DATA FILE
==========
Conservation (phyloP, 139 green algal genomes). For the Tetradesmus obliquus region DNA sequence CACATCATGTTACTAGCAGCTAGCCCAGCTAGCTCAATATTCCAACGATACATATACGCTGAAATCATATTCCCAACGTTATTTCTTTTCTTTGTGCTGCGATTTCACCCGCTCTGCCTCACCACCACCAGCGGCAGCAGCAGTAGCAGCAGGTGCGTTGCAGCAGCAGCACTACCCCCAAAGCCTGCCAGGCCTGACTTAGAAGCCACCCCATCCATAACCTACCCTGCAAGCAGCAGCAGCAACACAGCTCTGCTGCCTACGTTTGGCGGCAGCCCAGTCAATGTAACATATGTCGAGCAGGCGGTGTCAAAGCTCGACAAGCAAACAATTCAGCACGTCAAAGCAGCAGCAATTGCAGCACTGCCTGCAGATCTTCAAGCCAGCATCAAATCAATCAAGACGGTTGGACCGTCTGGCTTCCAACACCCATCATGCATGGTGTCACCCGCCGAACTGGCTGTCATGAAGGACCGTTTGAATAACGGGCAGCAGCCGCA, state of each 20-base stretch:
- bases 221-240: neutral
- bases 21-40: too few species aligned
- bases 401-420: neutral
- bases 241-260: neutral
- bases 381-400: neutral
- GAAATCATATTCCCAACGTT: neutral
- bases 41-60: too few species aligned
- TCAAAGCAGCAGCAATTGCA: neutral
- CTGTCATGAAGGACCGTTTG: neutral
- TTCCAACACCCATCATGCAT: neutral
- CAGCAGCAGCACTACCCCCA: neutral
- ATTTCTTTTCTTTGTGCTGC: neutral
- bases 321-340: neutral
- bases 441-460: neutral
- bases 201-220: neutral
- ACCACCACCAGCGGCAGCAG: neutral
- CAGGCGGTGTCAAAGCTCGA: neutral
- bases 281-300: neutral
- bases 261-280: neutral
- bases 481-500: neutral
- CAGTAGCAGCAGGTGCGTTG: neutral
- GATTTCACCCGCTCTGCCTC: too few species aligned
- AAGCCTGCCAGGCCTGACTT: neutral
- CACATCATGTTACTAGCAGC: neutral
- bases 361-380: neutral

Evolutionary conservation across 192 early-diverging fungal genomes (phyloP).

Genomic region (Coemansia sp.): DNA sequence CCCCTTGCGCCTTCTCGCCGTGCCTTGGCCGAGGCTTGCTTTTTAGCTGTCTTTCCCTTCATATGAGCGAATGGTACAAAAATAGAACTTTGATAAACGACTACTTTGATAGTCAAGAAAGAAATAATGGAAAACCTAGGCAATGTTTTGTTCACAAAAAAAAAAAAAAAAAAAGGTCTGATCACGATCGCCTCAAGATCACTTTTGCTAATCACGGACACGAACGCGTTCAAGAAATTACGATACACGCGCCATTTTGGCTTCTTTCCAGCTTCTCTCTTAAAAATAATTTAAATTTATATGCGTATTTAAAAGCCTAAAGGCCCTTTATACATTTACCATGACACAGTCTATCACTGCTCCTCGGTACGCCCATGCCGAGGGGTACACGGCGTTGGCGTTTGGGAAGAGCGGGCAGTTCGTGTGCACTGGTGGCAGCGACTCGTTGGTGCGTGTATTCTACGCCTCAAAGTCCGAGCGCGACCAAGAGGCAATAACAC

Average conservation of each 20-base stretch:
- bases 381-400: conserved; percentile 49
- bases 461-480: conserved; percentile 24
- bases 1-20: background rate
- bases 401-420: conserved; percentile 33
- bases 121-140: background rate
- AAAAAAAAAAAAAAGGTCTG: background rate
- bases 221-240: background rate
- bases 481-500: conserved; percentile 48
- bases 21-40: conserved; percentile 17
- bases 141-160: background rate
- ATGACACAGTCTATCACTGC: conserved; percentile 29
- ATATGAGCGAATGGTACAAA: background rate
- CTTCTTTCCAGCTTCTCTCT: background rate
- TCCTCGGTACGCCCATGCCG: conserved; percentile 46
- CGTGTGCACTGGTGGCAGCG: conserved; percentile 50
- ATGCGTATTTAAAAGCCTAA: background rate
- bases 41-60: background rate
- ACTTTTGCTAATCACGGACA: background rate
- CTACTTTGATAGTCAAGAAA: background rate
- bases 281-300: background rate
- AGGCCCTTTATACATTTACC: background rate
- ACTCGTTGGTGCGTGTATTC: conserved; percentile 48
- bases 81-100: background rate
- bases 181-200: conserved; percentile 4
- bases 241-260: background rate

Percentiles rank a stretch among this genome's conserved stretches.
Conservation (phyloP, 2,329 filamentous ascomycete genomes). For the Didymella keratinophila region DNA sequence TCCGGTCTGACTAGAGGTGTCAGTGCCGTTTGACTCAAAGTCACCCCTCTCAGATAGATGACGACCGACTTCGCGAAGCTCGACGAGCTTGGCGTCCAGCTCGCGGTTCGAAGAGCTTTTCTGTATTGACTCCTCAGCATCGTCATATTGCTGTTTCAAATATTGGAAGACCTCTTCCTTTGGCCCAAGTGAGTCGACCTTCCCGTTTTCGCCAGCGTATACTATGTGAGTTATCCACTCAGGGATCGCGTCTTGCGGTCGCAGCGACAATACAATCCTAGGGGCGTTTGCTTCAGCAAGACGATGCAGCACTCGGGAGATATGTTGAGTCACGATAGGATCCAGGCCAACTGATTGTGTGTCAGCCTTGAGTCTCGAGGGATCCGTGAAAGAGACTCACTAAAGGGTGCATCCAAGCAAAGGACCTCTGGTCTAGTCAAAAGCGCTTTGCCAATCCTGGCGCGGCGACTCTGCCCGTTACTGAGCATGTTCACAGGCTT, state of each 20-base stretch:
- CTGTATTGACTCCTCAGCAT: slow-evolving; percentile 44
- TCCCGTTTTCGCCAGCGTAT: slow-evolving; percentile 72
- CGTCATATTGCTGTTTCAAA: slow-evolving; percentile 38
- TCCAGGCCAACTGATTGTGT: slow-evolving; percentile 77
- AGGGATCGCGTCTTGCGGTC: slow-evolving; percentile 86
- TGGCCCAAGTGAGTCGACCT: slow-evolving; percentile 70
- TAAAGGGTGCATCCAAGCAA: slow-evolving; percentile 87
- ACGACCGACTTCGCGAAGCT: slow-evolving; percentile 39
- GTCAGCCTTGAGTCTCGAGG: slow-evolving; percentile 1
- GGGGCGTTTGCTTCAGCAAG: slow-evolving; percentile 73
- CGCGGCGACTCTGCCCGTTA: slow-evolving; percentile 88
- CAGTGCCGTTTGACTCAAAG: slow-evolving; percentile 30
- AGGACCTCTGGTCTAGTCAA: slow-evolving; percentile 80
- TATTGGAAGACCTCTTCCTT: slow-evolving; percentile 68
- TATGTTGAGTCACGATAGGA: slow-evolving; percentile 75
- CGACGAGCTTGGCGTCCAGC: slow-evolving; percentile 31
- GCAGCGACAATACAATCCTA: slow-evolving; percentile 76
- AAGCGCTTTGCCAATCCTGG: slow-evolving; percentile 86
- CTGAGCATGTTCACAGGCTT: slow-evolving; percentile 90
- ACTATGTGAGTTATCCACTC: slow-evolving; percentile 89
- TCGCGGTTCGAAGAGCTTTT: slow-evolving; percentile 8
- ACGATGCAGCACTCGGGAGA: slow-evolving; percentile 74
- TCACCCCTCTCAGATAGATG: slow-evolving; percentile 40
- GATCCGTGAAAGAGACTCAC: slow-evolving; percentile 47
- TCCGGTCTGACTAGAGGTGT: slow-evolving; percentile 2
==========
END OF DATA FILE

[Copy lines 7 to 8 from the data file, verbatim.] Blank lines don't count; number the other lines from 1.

- GAAATCATATTCCCAACGTT: neutral
- bases 41-60: too few species aligned